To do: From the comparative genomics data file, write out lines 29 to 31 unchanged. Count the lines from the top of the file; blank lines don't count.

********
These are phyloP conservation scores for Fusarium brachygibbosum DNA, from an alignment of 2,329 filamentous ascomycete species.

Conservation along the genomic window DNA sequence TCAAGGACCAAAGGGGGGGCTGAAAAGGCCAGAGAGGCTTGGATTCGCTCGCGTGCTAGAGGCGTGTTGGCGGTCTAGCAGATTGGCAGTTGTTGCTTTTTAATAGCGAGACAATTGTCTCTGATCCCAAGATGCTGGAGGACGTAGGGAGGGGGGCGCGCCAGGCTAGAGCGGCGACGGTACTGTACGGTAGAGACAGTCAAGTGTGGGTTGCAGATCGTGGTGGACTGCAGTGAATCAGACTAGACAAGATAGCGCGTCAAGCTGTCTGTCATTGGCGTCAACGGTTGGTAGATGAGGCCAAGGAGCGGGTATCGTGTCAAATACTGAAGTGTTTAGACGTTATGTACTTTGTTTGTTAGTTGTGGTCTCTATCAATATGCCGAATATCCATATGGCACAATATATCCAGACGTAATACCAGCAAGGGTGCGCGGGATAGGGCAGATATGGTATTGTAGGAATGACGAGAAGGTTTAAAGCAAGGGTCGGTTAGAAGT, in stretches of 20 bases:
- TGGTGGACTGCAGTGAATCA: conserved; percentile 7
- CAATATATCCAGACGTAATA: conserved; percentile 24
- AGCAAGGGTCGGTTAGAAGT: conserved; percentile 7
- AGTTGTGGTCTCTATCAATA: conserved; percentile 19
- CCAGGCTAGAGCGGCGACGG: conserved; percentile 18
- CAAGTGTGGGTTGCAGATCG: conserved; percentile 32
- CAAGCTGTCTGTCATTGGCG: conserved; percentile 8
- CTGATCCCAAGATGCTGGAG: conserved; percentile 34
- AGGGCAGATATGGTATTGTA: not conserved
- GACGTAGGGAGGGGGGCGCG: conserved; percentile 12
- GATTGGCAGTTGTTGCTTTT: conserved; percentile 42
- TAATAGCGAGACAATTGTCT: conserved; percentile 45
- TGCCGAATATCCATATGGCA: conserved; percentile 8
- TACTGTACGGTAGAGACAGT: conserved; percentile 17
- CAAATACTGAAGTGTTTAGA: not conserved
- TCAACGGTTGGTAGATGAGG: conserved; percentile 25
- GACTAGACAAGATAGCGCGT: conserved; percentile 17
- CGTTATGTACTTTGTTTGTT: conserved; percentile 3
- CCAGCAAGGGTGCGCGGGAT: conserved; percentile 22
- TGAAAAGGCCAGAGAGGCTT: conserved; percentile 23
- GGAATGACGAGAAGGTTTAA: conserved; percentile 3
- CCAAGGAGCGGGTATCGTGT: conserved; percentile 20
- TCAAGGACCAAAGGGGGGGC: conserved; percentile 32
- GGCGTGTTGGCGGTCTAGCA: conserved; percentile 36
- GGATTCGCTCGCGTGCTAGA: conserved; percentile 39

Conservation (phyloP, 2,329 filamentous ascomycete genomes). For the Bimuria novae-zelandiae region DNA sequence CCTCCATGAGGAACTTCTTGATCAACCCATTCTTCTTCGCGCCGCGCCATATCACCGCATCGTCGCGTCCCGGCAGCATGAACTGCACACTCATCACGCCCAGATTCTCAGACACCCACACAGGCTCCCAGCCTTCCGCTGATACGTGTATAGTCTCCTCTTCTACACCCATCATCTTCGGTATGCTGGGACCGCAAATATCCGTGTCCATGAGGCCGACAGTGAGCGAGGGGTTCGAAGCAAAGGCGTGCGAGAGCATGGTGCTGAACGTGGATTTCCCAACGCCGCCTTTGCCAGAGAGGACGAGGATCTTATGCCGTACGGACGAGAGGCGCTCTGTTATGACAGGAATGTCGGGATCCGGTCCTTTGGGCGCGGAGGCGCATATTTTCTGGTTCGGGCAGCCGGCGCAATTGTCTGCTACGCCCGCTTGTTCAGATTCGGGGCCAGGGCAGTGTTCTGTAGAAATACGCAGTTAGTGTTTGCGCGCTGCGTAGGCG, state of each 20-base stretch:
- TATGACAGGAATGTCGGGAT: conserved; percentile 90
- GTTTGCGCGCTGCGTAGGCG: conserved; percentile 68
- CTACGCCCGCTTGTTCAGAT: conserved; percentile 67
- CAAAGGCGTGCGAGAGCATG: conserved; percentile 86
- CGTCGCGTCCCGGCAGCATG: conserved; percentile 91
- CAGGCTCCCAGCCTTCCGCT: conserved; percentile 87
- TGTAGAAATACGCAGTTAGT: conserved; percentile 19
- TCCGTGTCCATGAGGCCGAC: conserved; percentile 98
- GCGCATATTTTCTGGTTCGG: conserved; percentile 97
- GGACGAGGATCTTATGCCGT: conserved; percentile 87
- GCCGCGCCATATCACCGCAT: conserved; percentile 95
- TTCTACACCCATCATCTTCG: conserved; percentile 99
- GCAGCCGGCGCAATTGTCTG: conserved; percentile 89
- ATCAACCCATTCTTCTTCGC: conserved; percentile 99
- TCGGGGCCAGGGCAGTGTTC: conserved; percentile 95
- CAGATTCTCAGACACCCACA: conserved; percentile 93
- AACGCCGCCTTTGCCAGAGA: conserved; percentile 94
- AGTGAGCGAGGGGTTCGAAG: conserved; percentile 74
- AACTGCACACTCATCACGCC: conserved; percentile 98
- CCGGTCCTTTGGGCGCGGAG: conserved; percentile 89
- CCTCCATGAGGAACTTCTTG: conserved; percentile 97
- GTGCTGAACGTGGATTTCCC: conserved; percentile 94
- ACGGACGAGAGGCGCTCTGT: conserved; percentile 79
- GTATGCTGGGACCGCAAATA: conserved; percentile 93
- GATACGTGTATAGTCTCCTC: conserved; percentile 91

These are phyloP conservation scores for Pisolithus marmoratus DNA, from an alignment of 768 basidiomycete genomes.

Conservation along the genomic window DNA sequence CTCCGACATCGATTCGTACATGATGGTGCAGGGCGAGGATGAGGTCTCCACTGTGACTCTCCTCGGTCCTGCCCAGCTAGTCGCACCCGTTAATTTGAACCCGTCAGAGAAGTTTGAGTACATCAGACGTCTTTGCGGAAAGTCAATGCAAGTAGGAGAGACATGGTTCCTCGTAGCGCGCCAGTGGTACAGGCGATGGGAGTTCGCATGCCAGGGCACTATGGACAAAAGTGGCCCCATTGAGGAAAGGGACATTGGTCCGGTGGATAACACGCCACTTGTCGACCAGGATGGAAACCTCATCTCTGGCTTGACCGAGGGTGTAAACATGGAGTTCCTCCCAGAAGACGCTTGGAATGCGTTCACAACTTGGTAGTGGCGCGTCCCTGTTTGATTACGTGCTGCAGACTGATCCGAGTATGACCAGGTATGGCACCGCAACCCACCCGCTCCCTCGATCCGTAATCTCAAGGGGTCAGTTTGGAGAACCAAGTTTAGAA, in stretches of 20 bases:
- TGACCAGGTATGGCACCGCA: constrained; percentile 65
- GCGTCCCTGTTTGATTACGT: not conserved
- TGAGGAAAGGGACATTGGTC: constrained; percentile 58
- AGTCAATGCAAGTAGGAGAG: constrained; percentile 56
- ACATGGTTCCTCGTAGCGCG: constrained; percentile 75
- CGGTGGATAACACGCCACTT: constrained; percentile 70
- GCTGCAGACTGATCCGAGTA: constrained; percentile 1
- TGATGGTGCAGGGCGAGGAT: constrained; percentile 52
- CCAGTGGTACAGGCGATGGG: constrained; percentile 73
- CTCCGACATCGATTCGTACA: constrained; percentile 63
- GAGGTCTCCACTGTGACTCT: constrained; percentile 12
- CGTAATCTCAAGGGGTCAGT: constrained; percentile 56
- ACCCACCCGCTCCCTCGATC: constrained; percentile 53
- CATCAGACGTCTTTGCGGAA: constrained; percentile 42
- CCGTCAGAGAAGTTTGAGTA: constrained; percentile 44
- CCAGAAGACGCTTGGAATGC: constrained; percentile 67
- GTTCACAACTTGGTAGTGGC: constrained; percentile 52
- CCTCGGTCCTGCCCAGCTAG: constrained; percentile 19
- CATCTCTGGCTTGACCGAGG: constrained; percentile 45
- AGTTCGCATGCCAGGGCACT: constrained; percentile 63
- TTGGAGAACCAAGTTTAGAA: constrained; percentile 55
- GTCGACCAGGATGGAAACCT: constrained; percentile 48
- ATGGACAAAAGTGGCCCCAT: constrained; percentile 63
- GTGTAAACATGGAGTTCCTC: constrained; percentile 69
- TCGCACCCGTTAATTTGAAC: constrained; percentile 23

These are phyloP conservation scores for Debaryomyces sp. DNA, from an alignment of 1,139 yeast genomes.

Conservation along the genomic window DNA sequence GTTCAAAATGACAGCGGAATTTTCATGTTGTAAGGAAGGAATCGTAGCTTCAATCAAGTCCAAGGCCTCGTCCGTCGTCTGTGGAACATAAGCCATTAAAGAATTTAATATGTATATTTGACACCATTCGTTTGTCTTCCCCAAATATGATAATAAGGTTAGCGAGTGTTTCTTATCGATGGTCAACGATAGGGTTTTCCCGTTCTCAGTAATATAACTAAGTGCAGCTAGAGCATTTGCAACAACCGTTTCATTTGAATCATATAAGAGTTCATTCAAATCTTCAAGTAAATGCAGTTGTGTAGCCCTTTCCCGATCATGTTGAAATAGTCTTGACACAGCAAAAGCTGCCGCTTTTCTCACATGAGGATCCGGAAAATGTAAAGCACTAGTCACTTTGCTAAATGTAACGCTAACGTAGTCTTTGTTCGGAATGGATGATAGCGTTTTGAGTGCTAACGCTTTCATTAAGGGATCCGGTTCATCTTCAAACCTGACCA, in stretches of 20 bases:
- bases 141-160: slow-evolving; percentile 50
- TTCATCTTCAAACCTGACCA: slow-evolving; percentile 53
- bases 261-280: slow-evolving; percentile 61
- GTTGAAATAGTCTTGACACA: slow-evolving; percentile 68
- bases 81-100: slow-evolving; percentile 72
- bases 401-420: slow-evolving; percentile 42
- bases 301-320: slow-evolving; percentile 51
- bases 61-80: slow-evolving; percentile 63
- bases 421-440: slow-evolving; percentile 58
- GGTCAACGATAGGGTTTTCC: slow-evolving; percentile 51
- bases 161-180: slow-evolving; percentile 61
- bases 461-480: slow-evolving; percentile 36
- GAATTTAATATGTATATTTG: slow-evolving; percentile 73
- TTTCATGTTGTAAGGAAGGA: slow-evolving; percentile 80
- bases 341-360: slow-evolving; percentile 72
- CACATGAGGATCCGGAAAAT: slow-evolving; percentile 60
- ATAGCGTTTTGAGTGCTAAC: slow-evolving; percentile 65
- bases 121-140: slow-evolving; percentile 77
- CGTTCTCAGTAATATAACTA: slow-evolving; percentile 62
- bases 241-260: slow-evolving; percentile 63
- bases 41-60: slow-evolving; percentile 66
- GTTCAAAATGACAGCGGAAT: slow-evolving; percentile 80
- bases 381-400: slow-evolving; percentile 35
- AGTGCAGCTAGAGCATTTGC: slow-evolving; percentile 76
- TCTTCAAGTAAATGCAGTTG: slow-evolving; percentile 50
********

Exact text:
- TATGACAGGAATGTCGGGAT: conserved; percentile 90
- GTTTGCGCGCTGCGTAGGCG: conserved; percentile 68
- CTACGCCCGCTTGTTCAGAT: conserved; percentile 67